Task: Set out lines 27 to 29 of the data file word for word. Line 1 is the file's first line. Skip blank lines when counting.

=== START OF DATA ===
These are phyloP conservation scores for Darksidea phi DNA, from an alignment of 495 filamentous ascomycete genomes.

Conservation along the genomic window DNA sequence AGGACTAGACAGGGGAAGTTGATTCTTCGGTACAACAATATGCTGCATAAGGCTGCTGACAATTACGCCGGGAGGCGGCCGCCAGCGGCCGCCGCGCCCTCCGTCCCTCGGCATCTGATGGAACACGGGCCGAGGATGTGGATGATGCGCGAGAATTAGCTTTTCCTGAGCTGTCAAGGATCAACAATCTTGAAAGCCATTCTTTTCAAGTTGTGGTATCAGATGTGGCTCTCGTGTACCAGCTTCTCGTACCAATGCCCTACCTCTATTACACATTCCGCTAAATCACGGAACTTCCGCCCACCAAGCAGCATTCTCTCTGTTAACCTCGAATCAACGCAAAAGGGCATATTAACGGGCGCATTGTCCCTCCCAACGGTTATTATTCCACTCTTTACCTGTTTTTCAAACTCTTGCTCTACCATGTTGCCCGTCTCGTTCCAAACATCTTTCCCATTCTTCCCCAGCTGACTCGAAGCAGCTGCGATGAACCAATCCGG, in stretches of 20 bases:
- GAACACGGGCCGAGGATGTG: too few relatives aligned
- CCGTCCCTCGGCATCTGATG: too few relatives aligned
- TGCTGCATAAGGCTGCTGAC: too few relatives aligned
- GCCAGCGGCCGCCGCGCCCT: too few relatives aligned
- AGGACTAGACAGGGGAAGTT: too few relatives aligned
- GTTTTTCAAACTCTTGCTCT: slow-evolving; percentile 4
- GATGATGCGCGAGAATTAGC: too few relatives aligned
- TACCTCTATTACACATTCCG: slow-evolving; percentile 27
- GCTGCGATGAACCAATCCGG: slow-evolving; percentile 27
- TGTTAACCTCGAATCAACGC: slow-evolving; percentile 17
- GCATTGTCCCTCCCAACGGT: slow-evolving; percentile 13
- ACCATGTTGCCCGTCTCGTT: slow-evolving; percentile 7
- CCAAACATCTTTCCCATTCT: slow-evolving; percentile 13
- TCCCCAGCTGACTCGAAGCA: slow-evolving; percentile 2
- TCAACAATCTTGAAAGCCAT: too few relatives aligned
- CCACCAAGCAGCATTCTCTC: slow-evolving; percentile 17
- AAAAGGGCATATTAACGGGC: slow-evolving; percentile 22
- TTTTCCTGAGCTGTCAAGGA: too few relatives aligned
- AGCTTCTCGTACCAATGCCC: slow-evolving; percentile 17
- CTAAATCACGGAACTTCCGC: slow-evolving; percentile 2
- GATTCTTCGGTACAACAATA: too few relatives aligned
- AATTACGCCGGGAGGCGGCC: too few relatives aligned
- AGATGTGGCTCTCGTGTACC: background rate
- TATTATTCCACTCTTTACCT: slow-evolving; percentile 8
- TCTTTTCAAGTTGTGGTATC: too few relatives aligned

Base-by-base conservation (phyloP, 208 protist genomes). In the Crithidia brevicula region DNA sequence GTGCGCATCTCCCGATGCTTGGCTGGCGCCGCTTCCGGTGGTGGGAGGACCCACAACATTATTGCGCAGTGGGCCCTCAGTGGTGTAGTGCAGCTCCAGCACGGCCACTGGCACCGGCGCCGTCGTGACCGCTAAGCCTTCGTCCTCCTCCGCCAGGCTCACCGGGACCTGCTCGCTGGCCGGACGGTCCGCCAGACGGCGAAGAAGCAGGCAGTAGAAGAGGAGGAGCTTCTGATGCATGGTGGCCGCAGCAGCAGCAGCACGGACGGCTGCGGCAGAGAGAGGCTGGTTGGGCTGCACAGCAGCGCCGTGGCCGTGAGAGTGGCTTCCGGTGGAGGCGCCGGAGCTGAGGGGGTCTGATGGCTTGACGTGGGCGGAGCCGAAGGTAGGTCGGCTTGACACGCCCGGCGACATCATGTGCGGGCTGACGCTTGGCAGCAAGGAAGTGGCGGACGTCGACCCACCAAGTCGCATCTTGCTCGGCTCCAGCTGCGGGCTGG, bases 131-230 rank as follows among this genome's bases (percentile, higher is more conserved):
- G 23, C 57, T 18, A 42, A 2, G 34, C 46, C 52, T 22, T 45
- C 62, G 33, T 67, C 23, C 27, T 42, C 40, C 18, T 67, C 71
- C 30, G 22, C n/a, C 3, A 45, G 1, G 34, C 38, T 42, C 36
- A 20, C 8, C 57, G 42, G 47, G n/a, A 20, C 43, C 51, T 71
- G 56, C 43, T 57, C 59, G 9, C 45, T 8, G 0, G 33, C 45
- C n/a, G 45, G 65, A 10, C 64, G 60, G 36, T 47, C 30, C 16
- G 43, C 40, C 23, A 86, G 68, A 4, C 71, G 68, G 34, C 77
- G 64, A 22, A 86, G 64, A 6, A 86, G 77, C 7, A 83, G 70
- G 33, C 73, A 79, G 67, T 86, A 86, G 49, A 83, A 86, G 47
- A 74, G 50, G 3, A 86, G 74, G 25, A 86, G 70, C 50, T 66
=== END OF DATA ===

- TCTTTTCAAGTTGTGGTATC: too few relatives aligned

Base-by-base conservation (phyloP, 208 protist genomes). In the Crithidia brevicula region DNA sequence GTGCGCATCTCCCGATGCTTGGCTGGCGCCGCTTCCGGTGGTGGGAGGACCCACAACATTATTGCGCAGTGGGCCCTCAGTGGTGTAGTGCAGCTCCAGCACGGCCACTGGCACCGGCGCCGTCGTGACCGCTAAGCCTTCGTCCTCCTCCGCCAGGCTCACCGGGACCTGCTCGCTGGCCGGACGGTCCGCCAGACGGCGAAGAAGCAGGCAGTAGAAGAGGAGGAGCTTCTGATGCATGGTGGCCGCAGCAGCAGCAGCACGGACGGCTGCGGCAGAGAGAGGCTGGTTGGGCTGCACAGCAGCGCCGTGGCCGTGAGAGTGGCTTCCGGTGGAGGCGCCGGAGCTGAGGGGGTCTGATGGCTTGACGTGGGCGGAGCCGAAGGTAGGTCGGCTTGACACGCCCGGCGACATCATGTGCGGGCTGACGCTTGGCAGCAAGGAAGTGGCGGACGTCGACCCACCAAGTCGCATCTTGCTCGGCTCCAGCTGCGGGCTGG, bases 131-230 rank as follows among this genome's bases (percentile, higher is more conserved):
- G 23, C 57, T 18, A 42, A 2, G 34, C 46, C 52, T 22, T 45